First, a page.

by MacGregor Literary award-winning author Jill Williamson
When I started writing I was pretty much on my own. I searched long and hard for local writing groups, but couldn’t find one. I tried a few online groups and eventually started one with another YA author I’d met online. We sort of mentored each other as we went along, the blind leading the blind. It wasn’t the worst way to learn. And we did learn. We’re both traditionally published authors now.
I also attended writers conferences, read books on the craft of writing, and read writing blogs. But I never sought out a mentor. I didn’t know how. I was too shy. And I figured they’d all say no, anyway. But once I was published, I liked helping other writers. So I started blogging for teen writers. I figured that there were plenty of blogs out there for adults, so why not create one for teens?
Blogging for teens was a way to share what I’d learned. And I wasn’t the only one with this idea. At a marketing retreat, I got to know Stephanie Morrill who started www.GoTeenWriters.com. She and I talked and decided to combine forces. She had created an amazing blog for teen writers and graciously took me on as a co-blogger. Blogging for teens allows me to speak to hundreds of teen writers every week.
Later on we also put our various blog posts into a book we co-wrote called Go Teen Writers: How to Turn Your First Draft into a Published Book. This book has enabled us to mentor in yet another form and had been read by teen writers all over the world. How cool is that?
I officially mentor two writers. I don’t think I could handle mentoring more than two as it can be very time consuming. But mentoring is also very rewarding. It allows me to give another writer the support that I would have liked to have had back when I started out.
If you’re thinking about mentoring a writer, here are a few tips to keep in mind.
1. Define the communication plan.
It’s important to decide from the start how often you’ll talk and how, whether through email or phone or in-person visits at a local coffee shop. If you have some boundaries you want to keep, set those up in the beginning.
2. Be clear on what you will do and what you will not do.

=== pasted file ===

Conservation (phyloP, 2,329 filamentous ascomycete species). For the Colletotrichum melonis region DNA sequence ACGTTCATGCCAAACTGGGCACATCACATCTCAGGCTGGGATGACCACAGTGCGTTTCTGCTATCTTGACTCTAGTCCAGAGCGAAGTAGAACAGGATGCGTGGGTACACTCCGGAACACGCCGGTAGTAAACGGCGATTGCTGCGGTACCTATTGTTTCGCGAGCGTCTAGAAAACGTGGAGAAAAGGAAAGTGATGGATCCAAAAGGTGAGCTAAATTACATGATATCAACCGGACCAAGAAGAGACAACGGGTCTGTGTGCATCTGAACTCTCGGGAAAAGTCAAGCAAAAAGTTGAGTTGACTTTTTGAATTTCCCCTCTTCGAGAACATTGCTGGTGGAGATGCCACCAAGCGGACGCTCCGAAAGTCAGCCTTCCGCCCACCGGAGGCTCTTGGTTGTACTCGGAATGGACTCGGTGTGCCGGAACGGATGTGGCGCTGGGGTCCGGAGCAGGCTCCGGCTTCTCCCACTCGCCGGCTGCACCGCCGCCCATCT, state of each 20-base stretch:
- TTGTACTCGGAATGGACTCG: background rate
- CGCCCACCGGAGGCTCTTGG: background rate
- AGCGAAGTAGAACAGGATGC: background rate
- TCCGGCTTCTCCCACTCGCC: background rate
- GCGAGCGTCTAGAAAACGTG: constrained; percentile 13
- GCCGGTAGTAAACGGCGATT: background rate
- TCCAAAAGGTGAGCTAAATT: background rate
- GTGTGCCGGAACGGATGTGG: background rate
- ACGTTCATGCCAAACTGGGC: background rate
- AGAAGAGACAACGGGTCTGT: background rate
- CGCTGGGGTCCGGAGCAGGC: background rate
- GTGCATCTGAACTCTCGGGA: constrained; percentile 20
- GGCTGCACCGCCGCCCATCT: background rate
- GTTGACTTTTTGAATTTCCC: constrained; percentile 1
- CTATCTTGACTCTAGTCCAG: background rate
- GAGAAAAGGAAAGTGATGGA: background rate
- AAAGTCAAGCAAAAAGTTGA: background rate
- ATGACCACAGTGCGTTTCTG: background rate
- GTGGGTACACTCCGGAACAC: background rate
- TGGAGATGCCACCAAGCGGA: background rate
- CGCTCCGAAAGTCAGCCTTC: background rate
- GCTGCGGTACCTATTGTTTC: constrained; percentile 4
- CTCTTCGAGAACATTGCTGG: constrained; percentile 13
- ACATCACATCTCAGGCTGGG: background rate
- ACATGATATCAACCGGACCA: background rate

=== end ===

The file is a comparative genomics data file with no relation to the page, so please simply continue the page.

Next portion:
There are authors out there who would send everything they’ve ever written to their mentor to read and send new material whenever they write it. But a mentor is not a personal slave, so be clear up front about what you will read and give feedback on and when you will do it. I tend to work on one project at a time with my mentees. I will also read query letters, pitches, and proposals too when they ask.
3. Help set goals and be sure and follow up.
Part of being a writer is meeting deadlines, so it’s important to help your mentees set goals and follow through. Be sure to put the deadlines on your own calendar so you can send reminders.
4. Give feedback but don’t try and make them into you.
Depending on the writing level of your mentee, it can be hard not to try and fix everything all at once. Some mentees need more work on their craft. Others don’t. It’s wise to work with authors who write things you like to read. That will help you remain impartial. Try not to over critique their stories, either. It’s a delicate balance. Remember that this is their story, not yours, and you are trying to help them grow as a writer.
5. Try to meet.
If you don’t know your writer personally, try to get together and meet. If not at a writer’s conference, than try Skype or Google Hangouts. You don’t have to meet on a regular basis, but there’s something wonderful about sitting and talking together face-to-face.
6. Be positive but honest.
Being honest can be a difficult dance at times. You are the voice of experience, and it can be tempting to be overly honest as we might with a peer. But new writers can be vulnerable, and it’s important to be positive even with criticism or the feasibility of selling a story idea so as not to discourage. Don’t be in a hurry to try and see that your mentee learns everything right away. Learning the craft of writing is a journey that each person must travel. We can help our mentees on that journey, but we can’t walk it for them and we should be wary of offering shortcuts. We mustn’t make our mentees dependent on us. We need to teach them how to go it alone so that someday they can reach out and find a mentee of their own.
Do you mentor a writer or share your expertise with other writers in some way? If so, how? Do you have any tips for mentoring? If you are a writer who would like a mentor, what help do you most seek?
This week the Go Teen Writers ebook is on sale for .99 in all ebook formats. If you mentor a teen writer, this might be a good gift idea for them. Also, feel free to visit www.GoTeenWriters.com and join in the discussions with teen writers.
Jill Williamson is a chocolate loving, daydreaming, creator of kingdoms and the award-winning author of several young adult books including By Darkness Hid, Replication, The New Recruit, and Captives. She’s a Whovian, a Photoshop addict, and a recovering fashion design assistant, who was raised in Alaska. She blogs for teen writers at www.goteenwriters.com. You can also visit her online at www.jillwilliamson.com, where adventure comes to life.